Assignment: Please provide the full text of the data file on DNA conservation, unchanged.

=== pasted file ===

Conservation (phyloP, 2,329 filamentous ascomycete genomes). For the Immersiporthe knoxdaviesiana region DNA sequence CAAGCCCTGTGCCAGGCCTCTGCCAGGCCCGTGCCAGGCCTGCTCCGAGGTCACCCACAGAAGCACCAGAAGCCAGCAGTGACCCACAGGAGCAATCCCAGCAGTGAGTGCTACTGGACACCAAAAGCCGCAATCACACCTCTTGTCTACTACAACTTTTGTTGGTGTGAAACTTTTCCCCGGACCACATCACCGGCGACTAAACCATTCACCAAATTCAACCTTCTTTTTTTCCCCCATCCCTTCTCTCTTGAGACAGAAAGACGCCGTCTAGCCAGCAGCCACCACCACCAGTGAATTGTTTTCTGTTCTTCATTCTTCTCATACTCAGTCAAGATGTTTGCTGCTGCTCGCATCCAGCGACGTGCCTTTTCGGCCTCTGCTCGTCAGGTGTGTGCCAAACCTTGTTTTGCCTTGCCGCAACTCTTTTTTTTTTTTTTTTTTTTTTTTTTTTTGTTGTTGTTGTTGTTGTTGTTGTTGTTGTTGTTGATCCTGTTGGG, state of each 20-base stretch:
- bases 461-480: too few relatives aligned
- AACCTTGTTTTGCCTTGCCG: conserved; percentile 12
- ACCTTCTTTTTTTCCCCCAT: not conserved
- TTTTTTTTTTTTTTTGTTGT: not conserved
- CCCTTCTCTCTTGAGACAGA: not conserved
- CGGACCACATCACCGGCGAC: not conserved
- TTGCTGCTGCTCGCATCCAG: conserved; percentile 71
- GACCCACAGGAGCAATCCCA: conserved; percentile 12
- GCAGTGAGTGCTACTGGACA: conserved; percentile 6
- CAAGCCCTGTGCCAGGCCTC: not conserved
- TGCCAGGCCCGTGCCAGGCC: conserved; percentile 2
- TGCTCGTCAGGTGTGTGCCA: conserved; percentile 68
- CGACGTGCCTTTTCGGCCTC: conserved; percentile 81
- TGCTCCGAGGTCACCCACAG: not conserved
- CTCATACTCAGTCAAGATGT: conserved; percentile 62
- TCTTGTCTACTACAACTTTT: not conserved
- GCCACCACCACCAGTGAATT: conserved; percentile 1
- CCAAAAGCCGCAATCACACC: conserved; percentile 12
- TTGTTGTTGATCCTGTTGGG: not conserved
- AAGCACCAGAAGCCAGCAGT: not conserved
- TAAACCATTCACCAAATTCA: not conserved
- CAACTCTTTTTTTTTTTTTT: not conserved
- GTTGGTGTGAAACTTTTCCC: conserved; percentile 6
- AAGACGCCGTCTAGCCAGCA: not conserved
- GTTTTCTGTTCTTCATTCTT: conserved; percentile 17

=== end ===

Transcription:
Conservation (phyloP, 2,329 filamentous ascomycete genomes). For the Immersiporthe knoxdaviesiana region DNA sequence CAAGCCCTGTGCCAGGCCTCTGCCAGGCCCGTGCCAGGCCTGCTCCGAGGTCACCCACAGAAGCACCAGAAGCCAGCAGTGACCCACAGGAGCAATCCCAGCAGTGAGTGCTACTGGACACCAAAAGCCGCAATCACACCTCTTGTCTACTACAACTTTTGTTGGTGTGAAACTTTTCCCCGGACCACATCACCGGCGACTAAACCATTCACCAAATTCAACCTTCTTTTTTTCCCCCATCCCTTCTCTCTTGAGACAGAAAGACGCCGTCTAGCCAGCAGCCACCACCACCAGTGAATTGTTTTCTGTTCTTCATTCTTCTCATACTCAGTCAAGATGTTTGCTGCTGCTCGCATCCAGCGACGTGCCTTTTCGGCCTCTGCTCGTCAGGTGTGTGCCAAACCTTGTTTTGCCTTGCCGCAACTCTTTTTTTTTTTTTTTTTTTTTTTTTTTTTGTTGTTGTTGTTGTTGTTGTTGTTGTTGTTGTTGATCCTGTTGGG, state of each 20-base stretch:
- bases 461-480: too few relatives aligned
- AACCTTGTTTTGCCTTGCCG: conserved; percentile 12
- ACCTTCTTTTTTTCCCCCAT: not conserved
- TTTTTTTTTTTTTTTGTTGT: not conserved
- CCCTTCTCTCTTGAGACAGA: not conserved
- CGGACCACATCACCGGCGAC: not conserved
- TTGCTGCTGCTCGCATCCAG: conserved; percentile 71
- GACCCACAGGAGCAATCCCA: conserved; percentile 12
- GCAGTGAGTGCTACTGGACA: conserved; percentile 6
- CAAGCCCTGTGCCAGGCCTC: not conserved
- TGCCAGGCCCGTGCCAGGCC: conserved; percentile 2
- TGCTCGTCAGGTGTGTGCCA: conserved; percentile 68
- CGACGTGCCTTTTCGGCCTC: conserved; percentile 81
- TGCTCCGAGGTCACCCACAG: not conserved
- CTCATACTCAGTCAAGATGT: conserved; percentile 62
- TCTTGTCTACTACAACTTTT: not conserved
- GCCACCACCACCAGTGAATT: conserved; percentile 1
- CCAAAAGCCGCAATCACACC: conserved; percentile 12
- TTGTTGTTGATCCTGTTGGG: not conserved
- AAGCACCAGAAGCCAGCAGT: not conserved
- TAAACCATTCACCAAATTCA: not conserved
- CAACTCTTTTTTTTTTTTTT: not conserved
- GTTGGTGTGAAACTTTTCCC: conserved; percentile 6
- AAGACGCCGTCTAGCCAGCA: not conserved
- GTTTTCTGTTCTTCATTCTT: conserved; percentile 17